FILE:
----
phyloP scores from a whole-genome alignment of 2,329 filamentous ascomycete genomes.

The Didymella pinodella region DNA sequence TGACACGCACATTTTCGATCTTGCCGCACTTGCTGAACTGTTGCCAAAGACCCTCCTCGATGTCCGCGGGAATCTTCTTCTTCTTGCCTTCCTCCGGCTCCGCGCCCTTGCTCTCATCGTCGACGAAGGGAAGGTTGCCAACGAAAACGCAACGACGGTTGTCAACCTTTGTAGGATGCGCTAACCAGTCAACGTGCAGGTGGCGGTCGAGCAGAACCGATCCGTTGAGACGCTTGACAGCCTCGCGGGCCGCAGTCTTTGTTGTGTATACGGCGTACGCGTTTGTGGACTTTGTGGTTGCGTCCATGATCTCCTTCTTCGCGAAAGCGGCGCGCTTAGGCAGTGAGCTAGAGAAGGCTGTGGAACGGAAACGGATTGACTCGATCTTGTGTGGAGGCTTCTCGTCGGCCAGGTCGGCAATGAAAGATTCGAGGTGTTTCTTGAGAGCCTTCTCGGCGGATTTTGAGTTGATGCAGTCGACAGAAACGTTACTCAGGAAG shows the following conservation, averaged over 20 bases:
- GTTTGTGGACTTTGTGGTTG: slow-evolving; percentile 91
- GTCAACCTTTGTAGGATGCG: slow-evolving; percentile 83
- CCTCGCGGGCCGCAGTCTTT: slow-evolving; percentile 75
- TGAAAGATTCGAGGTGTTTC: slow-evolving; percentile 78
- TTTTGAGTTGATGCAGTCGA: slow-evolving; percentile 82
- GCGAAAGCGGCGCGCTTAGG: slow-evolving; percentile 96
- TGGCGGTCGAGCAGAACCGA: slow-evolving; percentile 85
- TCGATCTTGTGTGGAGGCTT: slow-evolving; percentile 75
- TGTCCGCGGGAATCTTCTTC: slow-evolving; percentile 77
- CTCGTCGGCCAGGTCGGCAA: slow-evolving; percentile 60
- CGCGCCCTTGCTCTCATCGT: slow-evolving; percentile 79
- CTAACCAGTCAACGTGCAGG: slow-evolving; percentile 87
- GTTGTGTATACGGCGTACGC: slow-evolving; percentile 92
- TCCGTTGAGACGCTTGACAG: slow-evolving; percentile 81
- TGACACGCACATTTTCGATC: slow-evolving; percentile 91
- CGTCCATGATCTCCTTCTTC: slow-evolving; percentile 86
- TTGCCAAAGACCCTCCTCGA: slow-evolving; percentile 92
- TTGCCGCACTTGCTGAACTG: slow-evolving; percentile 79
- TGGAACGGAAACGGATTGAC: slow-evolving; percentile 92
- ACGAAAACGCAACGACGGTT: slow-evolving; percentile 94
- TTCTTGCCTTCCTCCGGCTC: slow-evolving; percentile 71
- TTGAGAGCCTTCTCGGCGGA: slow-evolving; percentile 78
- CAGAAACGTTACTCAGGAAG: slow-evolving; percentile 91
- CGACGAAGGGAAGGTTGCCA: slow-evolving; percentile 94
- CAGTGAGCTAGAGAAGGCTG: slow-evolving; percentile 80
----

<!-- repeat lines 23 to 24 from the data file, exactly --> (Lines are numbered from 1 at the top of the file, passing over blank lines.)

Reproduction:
- TTCTTGCCTTCCTCCGGCTC: slow-evolving; percentile 71
- TTGAGAGCCTTCTCGGCGGA: slow-evolving; percentile 78